Maricopa County Attorney Bill Montgomery said the decision to refer Attorney General Tom Horne’s pending traffic case to Phoenix prosecutors was not politically motivated.
In a statement meant to refute Horne’s recent motion to dismiss charges stemming from an alleged hit-and-run incident in a downtown Phoenix parking garage, Montgomery said he, not the FBI, made the decision to refer the case to Phoenix prosecutors.
The traffic charge stemmed from a joint MCAO-FBI investigation into alleged campaign finance violations by Horne and political ally Kathleen Winn. An FBI agent who was following Horne in March reported that he saw Horne back into a parked vehicle and leave the scene without reporting it.
Montgomery said the county attorney’s office only prosecutes misdemeanor cases, such as the alleged fender bender, when there is a felony involved. Because the joint investigation did not lead to felony charges, Montgomery said he decided to refer the case to Phoenix prosecutors once the FBI-MCAO investigation concluded in October.
The county attorney also said he asked the Phoenix FBI office to contact city police and prosecutors and alert them that a high-profile case was coming their way because so much time had elapsed since the alleged incident. Montgomery said such notifications are not out of the ordinary.
“There was no political motivation to either refer the case to the City of Phoenix or to give the Phoenix Police Department courtesy notification that the case would be coming to them. Likewise, the courtesy notification to the City of Phoenix prosecutor’s office was not politically motivated,” Montgomery said in a written statement Friday.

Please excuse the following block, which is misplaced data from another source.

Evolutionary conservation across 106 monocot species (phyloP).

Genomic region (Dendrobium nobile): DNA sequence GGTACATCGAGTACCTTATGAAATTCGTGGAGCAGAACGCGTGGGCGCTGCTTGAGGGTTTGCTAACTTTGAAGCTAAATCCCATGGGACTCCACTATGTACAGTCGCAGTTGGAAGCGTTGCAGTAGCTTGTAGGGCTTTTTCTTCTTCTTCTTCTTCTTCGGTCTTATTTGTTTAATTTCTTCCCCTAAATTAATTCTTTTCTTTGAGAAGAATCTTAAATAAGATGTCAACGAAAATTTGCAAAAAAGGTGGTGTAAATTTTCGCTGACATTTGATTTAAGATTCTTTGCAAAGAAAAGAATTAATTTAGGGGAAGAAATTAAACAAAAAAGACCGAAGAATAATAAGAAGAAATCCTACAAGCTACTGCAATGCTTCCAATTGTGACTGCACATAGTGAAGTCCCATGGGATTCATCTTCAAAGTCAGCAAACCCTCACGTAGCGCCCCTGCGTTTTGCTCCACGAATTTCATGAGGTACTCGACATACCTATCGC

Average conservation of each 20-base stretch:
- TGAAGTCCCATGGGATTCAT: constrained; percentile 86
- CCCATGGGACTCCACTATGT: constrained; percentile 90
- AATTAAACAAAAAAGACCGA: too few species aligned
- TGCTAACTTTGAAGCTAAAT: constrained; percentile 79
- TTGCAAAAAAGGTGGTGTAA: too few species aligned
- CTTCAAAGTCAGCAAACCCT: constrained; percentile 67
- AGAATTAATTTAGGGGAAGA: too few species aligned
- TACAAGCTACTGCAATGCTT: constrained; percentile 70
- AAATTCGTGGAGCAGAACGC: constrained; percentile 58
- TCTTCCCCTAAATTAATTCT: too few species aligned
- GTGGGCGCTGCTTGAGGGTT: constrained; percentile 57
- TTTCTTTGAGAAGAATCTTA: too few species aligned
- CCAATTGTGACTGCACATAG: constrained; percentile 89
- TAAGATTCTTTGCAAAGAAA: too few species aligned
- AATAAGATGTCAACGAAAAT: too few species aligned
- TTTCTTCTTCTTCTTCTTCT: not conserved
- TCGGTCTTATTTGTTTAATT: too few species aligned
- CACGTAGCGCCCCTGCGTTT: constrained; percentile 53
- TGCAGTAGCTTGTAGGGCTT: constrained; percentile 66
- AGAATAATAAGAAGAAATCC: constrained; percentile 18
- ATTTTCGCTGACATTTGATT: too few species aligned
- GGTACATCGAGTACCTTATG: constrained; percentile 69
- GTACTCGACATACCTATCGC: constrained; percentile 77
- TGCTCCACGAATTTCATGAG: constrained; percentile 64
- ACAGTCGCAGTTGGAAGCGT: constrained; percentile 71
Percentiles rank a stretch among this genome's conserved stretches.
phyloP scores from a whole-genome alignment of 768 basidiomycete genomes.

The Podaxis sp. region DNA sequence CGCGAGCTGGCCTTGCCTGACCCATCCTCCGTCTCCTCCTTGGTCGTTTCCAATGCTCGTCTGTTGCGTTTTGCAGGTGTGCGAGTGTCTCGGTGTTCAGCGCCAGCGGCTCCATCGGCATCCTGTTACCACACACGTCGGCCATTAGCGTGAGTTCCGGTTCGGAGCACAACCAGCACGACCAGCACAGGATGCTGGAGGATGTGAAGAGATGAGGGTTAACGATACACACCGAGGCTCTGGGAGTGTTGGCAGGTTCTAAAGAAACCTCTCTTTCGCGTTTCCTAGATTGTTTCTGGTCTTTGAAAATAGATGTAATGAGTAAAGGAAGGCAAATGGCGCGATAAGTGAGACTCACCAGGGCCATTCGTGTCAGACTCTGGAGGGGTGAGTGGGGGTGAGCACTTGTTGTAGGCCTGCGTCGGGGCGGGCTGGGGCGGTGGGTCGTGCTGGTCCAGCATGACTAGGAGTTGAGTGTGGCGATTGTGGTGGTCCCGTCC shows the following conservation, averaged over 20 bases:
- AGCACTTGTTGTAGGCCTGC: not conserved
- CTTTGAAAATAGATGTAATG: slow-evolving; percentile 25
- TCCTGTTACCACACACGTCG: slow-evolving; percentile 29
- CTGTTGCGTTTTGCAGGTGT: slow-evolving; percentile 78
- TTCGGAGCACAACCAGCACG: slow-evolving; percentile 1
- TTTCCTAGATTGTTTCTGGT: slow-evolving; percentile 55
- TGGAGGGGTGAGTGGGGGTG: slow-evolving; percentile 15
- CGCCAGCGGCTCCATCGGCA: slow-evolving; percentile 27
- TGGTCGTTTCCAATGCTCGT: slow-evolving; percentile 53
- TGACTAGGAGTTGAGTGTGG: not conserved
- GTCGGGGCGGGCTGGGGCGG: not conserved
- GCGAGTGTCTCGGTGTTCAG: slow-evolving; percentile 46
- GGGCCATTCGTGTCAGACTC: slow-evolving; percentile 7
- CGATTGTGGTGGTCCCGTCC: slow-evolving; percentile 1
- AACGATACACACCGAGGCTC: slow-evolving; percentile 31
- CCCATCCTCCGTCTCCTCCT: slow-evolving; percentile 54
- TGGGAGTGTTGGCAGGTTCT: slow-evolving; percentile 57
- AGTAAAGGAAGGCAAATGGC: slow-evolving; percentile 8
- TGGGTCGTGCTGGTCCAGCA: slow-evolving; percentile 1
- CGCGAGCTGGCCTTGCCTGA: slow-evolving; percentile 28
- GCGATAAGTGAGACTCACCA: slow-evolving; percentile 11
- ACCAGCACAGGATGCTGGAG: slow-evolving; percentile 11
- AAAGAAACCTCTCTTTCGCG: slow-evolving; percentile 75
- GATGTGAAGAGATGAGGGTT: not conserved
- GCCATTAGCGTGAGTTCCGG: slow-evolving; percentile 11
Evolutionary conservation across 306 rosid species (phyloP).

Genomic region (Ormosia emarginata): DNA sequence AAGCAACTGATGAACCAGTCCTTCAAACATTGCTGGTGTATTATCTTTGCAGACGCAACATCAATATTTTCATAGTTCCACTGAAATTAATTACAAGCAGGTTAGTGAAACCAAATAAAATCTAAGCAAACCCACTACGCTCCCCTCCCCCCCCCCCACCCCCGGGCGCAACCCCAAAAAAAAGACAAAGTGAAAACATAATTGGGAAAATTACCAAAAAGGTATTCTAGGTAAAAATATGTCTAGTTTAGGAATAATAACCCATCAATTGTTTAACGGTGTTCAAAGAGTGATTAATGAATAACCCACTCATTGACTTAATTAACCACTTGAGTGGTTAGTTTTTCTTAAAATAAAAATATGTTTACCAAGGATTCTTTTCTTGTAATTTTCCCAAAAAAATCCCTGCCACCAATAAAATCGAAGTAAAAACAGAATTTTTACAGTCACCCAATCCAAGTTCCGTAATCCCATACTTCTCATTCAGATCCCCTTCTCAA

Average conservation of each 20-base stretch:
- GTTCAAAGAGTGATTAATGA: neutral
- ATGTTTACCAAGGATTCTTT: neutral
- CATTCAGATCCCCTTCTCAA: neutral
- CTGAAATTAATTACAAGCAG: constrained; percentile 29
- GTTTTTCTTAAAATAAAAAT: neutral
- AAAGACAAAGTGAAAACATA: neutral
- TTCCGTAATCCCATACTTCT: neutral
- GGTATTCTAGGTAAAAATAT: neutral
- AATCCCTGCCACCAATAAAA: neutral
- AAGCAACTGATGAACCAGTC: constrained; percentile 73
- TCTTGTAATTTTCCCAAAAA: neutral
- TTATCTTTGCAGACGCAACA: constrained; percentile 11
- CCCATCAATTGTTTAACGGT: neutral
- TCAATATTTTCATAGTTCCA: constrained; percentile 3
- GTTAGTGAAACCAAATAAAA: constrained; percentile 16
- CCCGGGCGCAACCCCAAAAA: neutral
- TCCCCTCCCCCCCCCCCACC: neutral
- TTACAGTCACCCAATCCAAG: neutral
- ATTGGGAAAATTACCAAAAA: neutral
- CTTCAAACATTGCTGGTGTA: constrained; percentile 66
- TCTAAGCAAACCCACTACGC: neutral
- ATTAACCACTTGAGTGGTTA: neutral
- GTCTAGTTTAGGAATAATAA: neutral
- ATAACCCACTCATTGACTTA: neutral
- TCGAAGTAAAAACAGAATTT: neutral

Horne is asking a municipal court judge to dismiss the case, alleging that the FBI targeted him in a politically motivated case. Michael Kimerer, Horne’s attorney said the FBI personally contacted the Phoenix police chief nearly seven months after the alleged incident and urged him to prosecute the case. Kimerer said such an accident would not normally warrant prosecution or police involvement, but that they targeted Horne because he is an elected official.
“The only conceivable motive for FBI agents surveilling Horne in 2012 when they were investigating a 2010 campaign finance allegation, and for the FBI special agent in charge to induce the police chief to violate his guidelines was to damage Horne’s political career. This political motive is an abuse of power by the FBI agents,” Kimerer wrote in a motion to dismiss on Feb. 13.
In a separate motion, Kimerer asked the judge to dismiss the case on the grounds that FBI agents “stonewalled” defense attorneys. He said the two FBI agents who followed Horne and a colleague from the Attorney General’s Office to a parking garage at 3rd Avenue and Roosevelt Street refused to answer questions about why they were following Horne, how they knew where he was going before he got there, or why they waited so long to contact the police or the owner the vehicle that Horne allegedly hit.